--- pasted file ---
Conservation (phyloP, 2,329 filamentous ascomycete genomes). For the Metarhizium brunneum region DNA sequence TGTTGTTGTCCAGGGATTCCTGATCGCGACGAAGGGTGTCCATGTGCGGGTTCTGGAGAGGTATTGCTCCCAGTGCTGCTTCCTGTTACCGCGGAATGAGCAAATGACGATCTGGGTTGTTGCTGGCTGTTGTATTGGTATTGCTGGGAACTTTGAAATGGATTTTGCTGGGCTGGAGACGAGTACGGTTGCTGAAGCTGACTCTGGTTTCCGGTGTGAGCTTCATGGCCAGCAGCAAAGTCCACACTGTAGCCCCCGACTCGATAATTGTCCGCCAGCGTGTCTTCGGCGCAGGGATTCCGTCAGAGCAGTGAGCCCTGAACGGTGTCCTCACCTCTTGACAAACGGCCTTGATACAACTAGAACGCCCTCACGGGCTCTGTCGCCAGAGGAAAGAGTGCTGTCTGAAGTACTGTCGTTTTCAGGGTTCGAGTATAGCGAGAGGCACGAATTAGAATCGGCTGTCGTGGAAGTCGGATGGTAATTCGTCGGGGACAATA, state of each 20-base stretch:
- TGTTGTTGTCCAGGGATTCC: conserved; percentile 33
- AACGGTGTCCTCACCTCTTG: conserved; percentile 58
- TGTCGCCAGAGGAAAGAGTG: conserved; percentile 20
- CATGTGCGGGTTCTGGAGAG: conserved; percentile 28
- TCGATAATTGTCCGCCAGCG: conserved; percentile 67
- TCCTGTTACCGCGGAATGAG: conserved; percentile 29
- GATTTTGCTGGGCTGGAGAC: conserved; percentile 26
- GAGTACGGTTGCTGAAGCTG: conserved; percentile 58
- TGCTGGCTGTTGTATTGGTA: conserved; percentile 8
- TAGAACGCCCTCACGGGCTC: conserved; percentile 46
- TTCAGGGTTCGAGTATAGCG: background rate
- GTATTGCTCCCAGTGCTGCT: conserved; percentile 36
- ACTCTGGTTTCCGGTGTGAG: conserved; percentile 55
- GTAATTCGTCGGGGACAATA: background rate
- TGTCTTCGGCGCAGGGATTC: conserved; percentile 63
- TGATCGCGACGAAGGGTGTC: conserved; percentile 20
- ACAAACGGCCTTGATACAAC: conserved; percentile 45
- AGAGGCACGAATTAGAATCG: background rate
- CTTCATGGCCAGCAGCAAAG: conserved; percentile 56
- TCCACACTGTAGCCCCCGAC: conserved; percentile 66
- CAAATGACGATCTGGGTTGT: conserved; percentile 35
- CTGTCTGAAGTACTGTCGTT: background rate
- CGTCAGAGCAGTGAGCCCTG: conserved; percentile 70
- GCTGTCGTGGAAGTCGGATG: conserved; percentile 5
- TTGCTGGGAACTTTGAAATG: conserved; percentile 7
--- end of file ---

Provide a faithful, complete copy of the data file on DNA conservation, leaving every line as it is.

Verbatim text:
Conservation (phyloP, 2,329 filamentous ascomycete genomes). For the Metarhizium brunneum region DNA sequence TGTTGTTGTCCAGGGATTCCTGATCGCGACGAAGGGTGTCCATGTGCGGGTTCTGGAGAGGTATTGCTCCCAGTGCTGCTTCCTGTTACCGCGGAATGAGCAAATGACGATCTGGGTTGTTGCTGGCTGTTGTATTGGTATTGCTGGGAACTTTGAAATGGATTTTGCTGGGCTGGAGACGAGTACGGTTGCTGAAGCTGACTCTGGTTTCCGGTGTGAGCTTCATGGCCAGCAGCAAAGTCCACACTGTAGCCCCCGACTCGATAATTGTCCGCCAGCGTGTCTTCGGCGCAGGGATTCCGTCAGAGCAGTGAGCCCTGAACGGTGTCCTCACCTCTTGACAAACGGCCTTGATACAACTAGAACGCCCTCACGGGCTCTGTCGCCAGAGGAAAGAGTGCTGTCTGAAGTACTGTCGTTTTCAGGGTTCGAGTATAGCGAGAGGCACGAATTAGAATCGGCTGTCGTGGAAGTCGGATGGTAATTCGTCGGGGACAATA, state of each 20-base stretch:
- TGTTGTTGTCCAGGGATTCC: conserved; percentile 33
- AACGGTGTCCTCACCTCTTG: conserved; percentile 58
- TGTCGCCAGAGGAAAGAGTG: conserved; percentile 20
- CATGTGCGGGTTCTGGAGAG: conserved; percentile 28
- TCGATAATTGTCCGCCAGCG: conserved; percentile 67
- TCCTGTTACCGCGGAATGAG: conserved; percentile 29
- GATTTTGCTGGGCTGGAGAC: conserved; percentile 26
- GAGTACGGTTGCTGAAGCTG: conserved; percentile 58
- TGCTGGCTGTTGTATTGGTA: conserved; percentile 8
- TAGAACGCCCTCACGGGCTC: conserved; percentile 46
- TTCAGGGTTCGAGTATAGCG: background rate
- GTATTGCTCCCAGTGCTGCT: conserved; percentile 36
- ACTCTGGTTTCCGGTGTGAG: conserved; percentile 55
- GTAATTCGTCGGGGACAATA: background rate
- TGTCTTCGGCGCAGGGATTC: conserved; percentile 63
- TGATCGCGACGAAGGGTGTC: conserved; percentile 20
- ACAAACGGCCTTGATACAAC: conserved; percentile 45
- AGAGGCACGAATTAGAATCG: background rate
- CTTCATGGCCAGCAGCAAAG: conserved; percentile 56
- TCCACACTGTAGCCCCCGAC: conserved; percentile 66
- CAAATGACGATCTGGGTTGT: conserved; percentile 35
- CTGTCTGAAGTACTGTCGTT: background rate
- CGTCAGAGCAGTGAGCCCTG: conserved; percentile 70
- GCTGTCGTGGAAGTCGGATG: conserved; percentile 5
- TTGCTGGGAACTTTGAAATG: conserved; percentile 7